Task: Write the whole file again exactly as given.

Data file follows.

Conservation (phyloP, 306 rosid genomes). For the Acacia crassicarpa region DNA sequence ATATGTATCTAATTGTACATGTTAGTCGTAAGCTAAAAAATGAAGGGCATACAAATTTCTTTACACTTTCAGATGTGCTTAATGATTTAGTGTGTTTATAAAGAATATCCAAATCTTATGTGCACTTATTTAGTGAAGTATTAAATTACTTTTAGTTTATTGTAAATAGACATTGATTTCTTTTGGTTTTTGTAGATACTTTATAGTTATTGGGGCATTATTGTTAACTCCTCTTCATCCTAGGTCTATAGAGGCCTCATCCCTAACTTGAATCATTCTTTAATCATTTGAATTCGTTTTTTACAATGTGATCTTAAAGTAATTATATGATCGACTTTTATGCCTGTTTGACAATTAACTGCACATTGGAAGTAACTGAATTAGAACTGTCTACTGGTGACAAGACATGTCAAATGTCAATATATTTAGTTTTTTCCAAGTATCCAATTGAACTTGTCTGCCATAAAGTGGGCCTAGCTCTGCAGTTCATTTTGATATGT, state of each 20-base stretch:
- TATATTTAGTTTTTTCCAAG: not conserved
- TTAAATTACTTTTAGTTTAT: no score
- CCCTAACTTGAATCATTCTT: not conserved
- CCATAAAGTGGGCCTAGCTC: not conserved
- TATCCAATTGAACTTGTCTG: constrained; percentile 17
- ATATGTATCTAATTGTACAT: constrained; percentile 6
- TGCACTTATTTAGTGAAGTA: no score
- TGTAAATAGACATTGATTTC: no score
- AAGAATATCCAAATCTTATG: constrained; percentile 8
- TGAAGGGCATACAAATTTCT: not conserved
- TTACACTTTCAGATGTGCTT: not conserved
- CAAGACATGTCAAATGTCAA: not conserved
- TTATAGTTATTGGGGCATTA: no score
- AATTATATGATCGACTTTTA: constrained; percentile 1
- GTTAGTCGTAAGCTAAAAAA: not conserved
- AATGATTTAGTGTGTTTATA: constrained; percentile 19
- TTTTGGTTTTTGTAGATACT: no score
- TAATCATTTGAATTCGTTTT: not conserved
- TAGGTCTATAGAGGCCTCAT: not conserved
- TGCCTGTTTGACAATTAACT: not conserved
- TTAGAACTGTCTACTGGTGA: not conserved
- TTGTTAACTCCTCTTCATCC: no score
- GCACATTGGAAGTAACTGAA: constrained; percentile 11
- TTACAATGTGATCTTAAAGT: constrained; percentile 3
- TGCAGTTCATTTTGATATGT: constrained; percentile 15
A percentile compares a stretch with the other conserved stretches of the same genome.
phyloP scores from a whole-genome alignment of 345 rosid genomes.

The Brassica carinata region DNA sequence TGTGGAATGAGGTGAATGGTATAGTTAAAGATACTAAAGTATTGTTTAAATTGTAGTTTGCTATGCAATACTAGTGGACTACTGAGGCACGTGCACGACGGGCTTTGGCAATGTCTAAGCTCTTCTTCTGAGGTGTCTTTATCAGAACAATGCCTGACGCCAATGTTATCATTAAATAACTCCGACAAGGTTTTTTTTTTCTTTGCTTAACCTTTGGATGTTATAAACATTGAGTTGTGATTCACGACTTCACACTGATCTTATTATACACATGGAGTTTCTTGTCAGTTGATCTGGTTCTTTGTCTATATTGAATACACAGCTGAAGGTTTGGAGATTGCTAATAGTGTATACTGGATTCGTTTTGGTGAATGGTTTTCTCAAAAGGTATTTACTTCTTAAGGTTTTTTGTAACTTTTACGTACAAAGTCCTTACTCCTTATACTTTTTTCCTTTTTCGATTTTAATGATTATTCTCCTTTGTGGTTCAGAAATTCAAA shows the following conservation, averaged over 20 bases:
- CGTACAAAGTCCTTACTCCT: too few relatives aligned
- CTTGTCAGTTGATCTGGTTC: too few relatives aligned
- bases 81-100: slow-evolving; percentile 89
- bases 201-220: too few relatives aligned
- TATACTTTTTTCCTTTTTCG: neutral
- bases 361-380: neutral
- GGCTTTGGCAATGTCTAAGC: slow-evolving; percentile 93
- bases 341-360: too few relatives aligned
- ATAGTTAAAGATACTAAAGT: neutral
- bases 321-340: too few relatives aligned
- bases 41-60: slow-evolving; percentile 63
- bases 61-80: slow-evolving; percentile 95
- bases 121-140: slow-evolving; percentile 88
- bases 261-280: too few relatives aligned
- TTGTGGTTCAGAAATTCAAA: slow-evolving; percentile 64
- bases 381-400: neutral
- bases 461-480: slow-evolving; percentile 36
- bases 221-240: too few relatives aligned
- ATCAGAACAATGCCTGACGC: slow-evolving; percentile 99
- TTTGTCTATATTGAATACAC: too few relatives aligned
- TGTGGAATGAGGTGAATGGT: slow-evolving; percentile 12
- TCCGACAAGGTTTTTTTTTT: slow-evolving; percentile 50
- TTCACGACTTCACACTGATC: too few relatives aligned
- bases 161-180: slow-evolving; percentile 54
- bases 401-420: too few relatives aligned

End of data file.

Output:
Conservation (phyloP, 306 rosid genomes). For the Acacia crassicarpa region DNA sequence ATATGTATCTAATTGTACATGTTAGTCGTAAGCTAAAAAATGAAGGGCATACAAATTTCTTTACACTTTCAGATGTGCTTAATGATTTAGTGTGTTTATAAAGAATATCCAAATCTTATGTGCACTTATTTAGTGAAGTATTAAATTACTTTTAGTTTATTGTAAATAGACATTGATTTCTTTTGGTTTTTGTAGATACTTTATAGTTATTGGGGCATTATTGTTAACTCCTCTTCATCCTAGGTCTATAGAGGCCTCATCCCTAACTTGAATCATTCTTTAATCATTTGAATTCGTTTTTTACAATGTGATCTTAAAGTAATTATATGATCGACTTTTATGCCTGTTTGACAATTAACTGCACATTGGAAGTAACTGAATTAGAACTGTCTACTGGTGACAAGACATGTCAAATGTCAATATATTTAGTTTTTTCCAAGTATCCAATTGAACTTGTCTGCCATAAAGTGGGCCTAGCTCTGCAGTTCATTTTGATATGT, state of each 20-base stretch:
- TATATTTAGTTTTTTCCAAG: not conserved
- TTAAATTACTTTTAGTTTAT: no score
- CCCTAACTTGAATCATTCTT: not conserved
- CCATAAAGTGGGCCTAGCTC: not conserved
- TATCCAATTGAACTTGTCTG: constrained; percentile 17
- ATATGTATCTAATTGTACAT: constrained; percentile 6
- TGCACTTATTTAGTGAAGTA: no score
- TGTAAATAGACATTGATTTC: no score
- AAGAATATCCAAATCTTATG: constrained; percentile 8
- TGAAGGGCATACAAATTTCT: not conserved
- TTACACTTTCAGATGTGCTT: not conserved
- CAAGACATGTCAAATGTCAA: not conserved
- TTATAGTTATTGGGGCATTA: no score
- AATTATATGATCGACTTTTA: constrained; percentile 1
- GTTAGTCGTAAGCTAAAAAA: not conserved
- AATGATTTAGTGTGTTTATA: constrained; percentile 19
- TTTTGGTTTTTGTAGATACT: no score
- TAATCATTTGAATTCGTTTT: not conserved
- TAGGTCTATAGAGGCCTCAT: not conserved
- TGCCTGTTTGACAATTAACT: not conserved
- TTAGAACTGTCTACTGGTGA: not conserved
- TTGTTAACTCCTCTTCATCC: no score
- GCACATTGGAAGTAACTGAA: constrained; percentile 11
- TTACAATGTGATCTTAAAGT: constrained; percentile 3
- TGCAGTTCATTTTGATATGT: constrained; percentile 15
A percentile compares a stretch with the other conserved stretches of the same genome.
phyloP scores from a whole-genome alignment of 345 rosid genomes.

The Brassica carinata region DNA sequence TGTGGAATGAGGTGAATGGTATAGTTAAAGATACTAAAGTATTGTTTAAATTGTAGTTTGCTATGCAATACTAGTGGACTACTGAGGCACGTGCACGACGGGCTTTGGCAATGTCTAAGCTCTTCTTCTGAGGTGTCTTTATCAGAACAATGCCTGACGCCAATGTTATCATTAAATAACTCCGACAAGGTTTTTTTTTTCTTTGCTTAACCTTTGGATGTTATAAACATTGAGTTGTGATTCACGACTTCACACTGATCTTATTATACACATGGAGTTTCTTGTCAGTTGATCTGGTTCTTTGTCTATATTGAATACACAGCTGAAGGTTTGGAGATTGCTAATAGTGTATACTGGATTCGTTTTGGTGAATGGTTTTCTCAAAAGGTATTTACTTCTTAAGGTTTTTTGTAACTTTTACGTACAAAGTCCTTACTCCTTATACTTTTTTCCTTTTTCGATTTTAATGATTATTCTCCTTTGTGGTTCAGAAATTCAAA shows the following conservation, averaged over 20 bases:
- CGTACAAAGTCCTTACTCCT: too few relatives aligned
- CTTGTCAGTTGATCTGGTTC: too few relatives aligned
- bases 81-100: slow-evolving; percentile 89
- bases 201-220: too few relatives aligned
- TATACTTTTTTCCTTTTTCG: neutral
- bases 361-380: neutral
- GGCTTTGGCAATGTCTAAGC: slow-evolving; percentile 93
- bases 341-360: too few relatives aligned
- ATAGTTAAAGATACTAAAGT: neutral
- bases 321-340: too few relatives aligned
- bases 41-60: slow-evolving; percentile 63
- bases 61-80: slow-evolving; percentile 95
- bases 121-140: slow-evolving; percentile 88
- bases 261-280: too few relatives aligned
- TTGTGGTTCAGAAATTCAAA: slow-evolving; percentile 64
- bases 381-400: neutral
- bases 461-480: slow-evolving; percentile 36
- bases 221-240: too few relatives aligned
- ATCAGAACAATGCCTGACGC: slow-evolving; percentile 99
- TTTGTCTATATTGAATACAC: too few relatives aligned
- TGTGGAATGAGGTGAATGGT: slow-evolving; percentile 12
- TCCGACAAGGTTTTTTTTTT: slow-evolving; percentile 50
- TTCACGACTTCACACTGATC: too few relatives aligned
- bases 161-180: slow-evolving; percentile 54
- bases 401-420: too few relatives aligned